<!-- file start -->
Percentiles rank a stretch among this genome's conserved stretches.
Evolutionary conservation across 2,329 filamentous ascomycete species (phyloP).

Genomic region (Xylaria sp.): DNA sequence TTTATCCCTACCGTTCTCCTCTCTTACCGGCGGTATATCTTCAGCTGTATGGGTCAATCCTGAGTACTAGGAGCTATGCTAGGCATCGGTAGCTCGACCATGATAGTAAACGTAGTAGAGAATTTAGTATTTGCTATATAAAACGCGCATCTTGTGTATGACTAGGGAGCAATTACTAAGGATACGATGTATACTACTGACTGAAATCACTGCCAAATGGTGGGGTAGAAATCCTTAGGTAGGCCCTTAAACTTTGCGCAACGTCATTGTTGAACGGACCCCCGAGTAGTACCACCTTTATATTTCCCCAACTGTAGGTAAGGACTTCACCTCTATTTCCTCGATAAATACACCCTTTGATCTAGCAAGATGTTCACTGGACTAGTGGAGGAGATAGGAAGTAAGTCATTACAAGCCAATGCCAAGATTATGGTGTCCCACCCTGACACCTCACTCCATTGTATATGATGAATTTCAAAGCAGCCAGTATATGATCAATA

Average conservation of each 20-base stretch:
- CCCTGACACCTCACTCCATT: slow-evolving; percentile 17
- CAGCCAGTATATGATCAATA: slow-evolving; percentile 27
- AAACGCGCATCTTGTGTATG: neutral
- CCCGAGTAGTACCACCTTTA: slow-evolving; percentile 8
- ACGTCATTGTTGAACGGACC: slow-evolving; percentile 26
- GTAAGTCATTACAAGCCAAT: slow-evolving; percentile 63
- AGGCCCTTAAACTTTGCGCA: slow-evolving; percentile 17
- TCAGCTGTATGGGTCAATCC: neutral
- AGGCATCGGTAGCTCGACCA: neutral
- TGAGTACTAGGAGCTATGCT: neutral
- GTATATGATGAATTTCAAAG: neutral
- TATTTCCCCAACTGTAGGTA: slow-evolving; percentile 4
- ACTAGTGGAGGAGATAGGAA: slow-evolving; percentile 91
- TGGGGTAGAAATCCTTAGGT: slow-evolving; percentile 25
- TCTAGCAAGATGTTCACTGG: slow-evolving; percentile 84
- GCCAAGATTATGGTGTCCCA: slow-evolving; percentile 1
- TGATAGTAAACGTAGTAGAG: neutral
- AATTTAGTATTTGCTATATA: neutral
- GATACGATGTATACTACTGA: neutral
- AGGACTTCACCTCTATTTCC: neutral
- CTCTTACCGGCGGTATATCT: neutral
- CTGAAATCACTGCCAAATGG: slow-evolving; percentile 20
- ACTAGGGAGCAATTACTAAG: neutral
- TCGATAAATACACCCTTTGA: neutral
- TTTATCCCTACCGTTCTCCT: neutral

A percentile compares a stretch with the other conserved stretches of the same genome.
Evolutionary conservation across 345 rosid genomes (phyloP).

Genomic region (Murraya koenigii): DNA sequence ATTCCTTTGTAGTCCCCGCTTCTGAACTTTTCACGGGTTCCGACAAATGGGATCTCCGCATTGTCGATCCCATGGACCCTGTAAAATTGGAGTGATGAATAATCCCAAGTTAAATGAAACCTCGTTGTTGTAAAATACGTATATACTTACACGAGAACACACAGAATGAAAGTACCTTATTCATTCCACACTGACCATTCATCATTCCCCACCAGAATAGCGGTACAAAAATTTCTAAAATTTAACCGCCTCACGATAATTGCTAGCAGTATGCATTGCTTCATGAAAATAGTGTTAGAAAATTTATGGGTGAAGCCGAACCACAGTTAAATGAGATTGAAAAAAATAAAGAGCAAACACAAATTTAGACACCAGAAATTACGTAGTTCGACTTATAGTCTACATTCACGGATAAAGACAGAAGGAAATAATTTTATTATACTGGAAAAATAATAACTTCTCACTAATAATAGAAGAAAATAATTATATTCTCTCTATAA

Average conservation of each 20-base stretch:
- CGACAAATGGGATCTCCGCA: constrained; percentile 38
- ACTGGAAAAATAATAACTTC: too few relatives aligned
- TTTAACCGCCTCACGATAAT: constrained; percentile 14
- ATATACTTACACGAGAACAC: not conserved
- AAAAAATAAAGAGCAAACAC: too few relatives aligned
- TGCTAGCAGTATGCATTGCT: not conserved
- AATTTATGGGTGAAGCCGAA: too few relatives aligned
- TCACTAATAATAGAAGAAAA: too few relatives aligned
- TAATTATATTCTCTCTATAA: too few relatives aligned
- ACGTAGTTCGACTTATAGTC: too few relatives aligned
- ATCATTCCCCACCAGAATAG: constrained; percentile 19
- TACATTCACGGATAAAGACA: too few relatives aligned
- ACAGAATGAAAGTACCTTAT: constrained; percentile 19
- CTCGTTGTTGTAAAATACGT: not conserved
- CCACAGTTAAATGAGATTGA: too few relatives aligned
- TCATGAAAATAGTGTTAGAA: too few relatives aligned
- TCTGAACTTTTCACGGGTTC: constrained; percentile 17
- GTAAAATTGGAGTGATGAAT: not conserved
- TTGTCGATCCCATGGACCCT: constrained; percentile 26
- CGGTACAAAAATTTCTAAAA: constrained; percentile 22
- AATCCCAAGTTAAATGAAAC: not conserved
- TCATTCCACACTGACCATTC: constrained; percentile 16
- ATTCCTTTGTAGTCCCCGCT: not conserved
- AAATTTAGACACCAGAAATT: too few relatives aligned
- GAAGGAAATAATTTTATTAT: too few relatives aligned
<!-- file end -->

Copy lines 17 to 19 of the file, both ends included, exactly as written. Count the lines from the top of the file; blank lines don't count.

- ACTAGTGGAGGAGATAGGAA: slow-evolving; percentile 91
- TGGGGTAGAAATCCTTAGGT: slow-evolving; percentile 25
- TCTAGCAAGATGTTCACTGG: slow-evolving; percentile 84